Revista médica de Chile
versión impresa ISSN 0034-9887
RECABARREN, Sergio E. et al. Prenatal exposure to androgens as a factor of fetal programming. Rev. méd. Chile [online]. 2006, vol.134, n.1, pp. 101-108. ISSN 0034-9887. http://dx.doi.org/10.4067/S0034-98872006000100015.
Both epidemiological and clinical evidence suggest a relationship between the prenatal environment and the risk of developing diseases during adulthood. The first observations about this relationship showed that prenatal growth retardation or stress conditions during fetal life were associated to cardiovascular, metabolic and other diseases in later life. However, not only those conditions may have lasting effects after birth. Growing evidence suggests that prenatal exposure to steroids (either of fetal or maternal origin) could be another source of prenatal programming with detrimental consequences during adulthood. We have recently demonstrated that pregnant women with polycystic ovary syndrome exhibit elevated androgen levels compared to normal pregnant women, which could provide an androgen excess for both female or male fetuses. We have further tested this hypothesis in an animal model of prenatal androgenization, finding that females born from androgenized mothers have a low birth weight and high insulin resistance, that starts at an early age. On the other hand, males have low testosterone and LH secretion in response to a GnRH analogue test compared to control males and alterations in seminal parameters. We therefore propose that our efforts should be directed to modify the hyperandrogenic intrauterine environment to reduce the potential development of reproductive and metabolic diseases during adulthood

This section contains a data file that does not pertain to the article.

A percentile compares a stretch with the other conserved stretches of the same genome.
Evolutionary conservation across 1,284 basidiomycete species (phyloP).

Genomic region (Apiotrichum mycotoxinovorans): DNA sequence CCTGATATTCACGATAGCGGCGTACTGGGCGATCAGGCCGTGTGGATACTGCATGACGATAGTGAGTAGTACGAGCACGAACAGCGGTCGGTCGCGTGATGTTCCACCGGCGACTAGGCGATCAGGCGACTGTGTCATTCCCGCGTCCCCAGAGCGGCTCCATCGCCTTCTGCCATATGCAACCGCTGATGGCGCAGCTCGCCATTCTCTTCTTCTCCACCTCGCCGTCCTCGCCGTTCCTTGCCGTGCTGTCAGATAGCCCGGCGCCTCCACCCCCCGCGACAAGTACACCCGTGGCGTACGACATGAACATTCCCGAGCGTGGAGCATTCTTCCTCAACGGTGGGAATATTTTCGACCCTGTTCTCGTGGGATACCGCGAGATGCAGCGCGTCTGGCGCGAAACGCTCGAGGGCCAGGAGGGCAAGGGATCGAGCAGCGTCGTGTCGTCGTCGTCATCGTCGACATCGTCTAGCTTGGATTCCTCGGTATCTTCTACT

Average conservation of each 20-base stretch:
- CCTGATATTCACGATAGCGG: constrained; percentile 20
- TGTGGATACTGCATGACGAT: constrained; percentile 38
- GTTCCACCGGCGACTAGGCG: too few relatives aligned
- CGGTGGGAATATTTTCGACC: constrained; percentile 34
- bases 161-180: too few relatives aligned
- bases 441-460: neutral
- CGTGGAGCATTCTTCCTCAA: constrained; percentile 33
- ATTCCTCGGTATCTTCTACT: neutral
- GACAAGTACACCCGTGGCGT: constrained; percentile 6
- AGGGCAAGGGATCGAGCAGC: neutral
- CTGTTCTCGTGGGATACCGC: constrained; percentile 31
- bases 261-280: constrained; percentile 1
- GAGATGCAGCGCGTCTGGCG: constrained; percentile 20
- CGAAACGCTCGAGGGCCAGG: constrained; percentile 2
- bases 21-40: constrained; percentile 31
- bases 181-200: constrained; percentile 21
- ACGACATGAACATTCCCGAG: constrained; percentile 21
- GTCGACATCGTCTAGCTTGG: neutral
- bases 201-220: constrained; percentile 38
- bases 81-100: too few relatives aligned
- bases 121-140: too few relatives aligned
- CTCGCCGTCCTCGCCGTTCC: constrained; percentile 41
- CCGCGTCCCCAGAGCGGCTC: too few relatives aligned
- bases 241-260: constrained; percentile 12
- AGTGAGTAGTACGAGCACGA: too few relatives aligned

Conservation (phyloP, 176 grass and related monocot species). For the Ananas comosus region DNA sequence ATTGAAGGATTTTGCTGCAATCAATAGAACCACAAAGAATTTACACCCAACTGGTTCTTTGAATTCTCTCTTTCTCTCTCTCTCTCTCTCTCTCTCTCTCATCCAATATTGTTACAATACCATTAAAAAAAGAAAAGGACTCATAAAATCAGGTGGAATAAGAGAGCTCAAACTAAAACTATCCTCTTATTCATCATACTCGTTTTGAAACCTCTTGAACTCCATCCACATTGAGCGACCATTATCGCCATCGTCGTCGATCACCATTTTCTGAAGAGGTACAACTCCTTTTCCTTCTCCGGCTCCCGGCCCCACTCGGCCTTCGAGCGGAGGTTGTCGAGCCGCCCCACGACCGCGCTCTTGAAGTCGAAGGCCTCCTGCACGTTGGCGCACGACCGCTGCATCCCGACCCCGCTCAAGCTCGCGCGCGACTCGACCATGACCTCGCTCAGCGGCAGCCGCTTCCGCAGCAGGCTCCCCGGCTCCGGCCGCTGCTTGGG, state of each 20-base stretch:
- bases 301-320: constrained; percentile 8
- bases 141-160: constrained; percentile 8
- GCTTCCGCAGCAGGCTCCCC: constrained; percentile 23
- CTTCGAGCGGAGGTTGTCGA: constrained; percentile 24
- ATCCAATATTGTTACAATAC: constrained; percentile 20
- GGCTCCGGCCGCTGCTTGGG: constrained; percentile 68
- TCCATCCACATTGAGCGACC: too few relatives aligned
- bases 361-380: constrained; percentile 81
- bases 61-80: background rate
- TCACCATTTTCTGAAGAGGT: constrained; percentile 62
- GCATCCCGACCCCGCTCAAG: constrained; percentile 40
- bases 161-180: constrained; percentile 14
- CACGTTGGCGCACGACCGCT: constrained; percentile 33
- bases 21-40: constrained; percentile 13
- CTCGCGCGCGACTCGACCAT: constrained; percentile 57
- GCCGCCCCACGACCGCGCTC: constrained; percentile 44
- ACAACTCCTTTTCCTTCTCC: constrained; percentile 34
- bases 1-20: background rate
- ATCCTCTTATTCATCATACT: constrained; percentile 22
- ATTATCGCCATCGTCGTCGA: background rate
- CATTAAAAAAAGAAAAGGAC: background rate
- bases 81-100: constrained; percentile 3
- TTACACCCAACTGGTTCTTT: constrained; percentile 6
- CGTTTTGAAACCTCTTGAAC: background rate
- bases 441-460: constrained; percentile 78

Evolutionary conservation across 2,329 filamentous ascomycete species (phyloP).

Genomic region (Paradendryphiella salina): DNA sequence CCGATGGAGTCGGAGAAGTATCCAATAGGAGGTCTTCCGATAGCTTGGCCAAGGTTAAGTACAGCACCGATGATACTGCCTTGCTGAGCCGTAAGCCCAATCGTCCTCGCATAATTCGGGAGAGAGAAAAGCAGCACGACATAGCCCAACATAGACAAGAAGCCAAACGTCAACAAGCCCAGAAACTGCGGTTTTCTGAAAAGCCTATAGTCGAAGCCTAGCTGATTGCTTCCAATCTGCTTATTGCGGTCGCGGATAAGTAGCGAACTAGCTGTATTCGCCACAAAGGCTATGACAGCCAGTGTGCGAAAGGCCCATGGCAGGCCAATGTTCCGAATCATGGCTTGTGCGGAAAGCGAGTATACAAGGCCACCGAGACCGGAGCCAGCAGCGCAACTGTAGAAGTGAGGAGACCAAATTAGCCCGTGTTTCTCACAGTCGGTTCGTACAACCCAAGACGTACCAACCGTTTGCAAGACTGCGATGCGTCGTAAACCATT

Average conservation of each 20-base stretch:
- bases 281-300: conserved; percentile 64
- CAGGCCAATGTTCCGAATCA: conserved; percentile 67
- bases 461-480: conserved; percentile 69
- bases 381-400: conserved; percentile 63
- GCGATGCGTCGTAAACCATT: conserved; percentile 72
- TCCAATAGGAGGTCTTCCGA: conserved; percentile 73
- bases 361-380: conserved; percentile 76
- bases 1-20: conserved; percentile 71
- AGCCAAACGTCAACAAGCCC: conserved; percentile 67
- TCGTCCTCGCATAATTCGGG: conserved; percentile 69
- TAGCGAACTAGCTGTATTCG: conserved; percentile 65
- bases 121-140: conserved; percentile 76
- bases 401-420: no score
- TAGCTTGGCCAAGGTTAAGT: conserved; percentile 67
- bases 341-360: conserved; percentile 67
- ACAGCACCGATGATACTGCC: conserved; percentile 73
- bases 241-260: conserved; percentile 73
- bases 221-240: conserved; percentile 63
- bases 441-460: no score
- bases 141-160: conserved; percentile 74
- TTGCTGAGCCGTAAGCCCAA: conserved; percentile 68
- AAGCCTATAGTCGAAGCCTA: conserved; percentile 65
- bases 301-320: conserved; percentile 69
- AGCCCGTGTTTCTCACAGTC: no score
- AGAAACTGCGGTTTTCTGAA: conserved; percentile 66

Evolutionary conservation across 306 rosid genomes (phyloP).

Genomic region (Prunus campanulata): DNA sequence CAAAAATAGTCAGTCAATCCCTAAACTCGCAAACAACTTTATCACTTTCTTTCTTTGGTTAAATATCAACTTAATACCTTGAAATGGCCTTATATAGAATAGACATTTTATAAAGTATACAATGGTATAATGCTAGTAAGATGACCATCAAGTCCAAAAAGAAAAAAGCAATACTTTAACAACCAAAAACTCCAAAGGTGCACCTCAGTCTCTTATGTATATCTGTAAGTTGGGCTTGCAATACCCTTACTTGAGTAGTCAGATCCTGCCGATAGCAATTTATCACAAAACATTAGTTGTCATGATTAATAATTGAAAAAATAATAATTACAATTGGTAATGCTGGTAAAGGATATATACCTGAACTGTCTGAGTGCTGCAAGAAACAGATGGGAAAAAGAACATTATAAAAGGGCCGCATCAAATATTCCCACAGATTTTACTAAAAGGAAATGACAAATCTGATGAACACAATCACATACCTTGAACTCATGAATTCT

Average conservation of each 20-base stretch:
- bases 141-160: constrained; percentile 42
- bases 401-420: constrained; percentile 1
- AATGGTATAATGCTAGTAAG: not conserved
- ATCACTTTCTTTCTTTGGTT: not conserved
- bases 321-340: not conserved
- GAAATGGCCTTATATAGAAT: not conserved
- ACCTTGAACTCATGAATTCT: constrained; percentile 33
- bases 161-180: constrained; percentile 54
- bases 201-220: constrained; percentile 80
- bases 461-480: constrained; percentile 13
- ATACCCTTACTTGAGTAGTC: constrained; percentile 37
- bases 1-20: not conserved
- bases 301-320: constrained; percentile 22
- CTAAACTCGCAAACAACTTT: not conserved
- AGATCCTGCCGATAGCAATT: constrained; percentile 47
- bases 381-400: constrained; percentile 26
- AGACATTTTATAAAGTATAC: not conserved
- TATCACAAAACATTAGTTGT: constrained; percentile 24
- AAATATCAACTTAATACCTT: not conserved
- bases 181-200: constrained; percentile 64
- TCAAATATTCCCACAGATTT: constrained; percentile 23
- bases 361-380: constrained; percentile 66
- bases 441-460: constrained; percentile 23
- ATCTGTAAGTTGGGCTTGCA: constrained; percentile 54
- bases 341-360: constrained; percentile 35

Palabras llave : Androgens; Fetal growth retardation; Prenatal exposure delayed effects.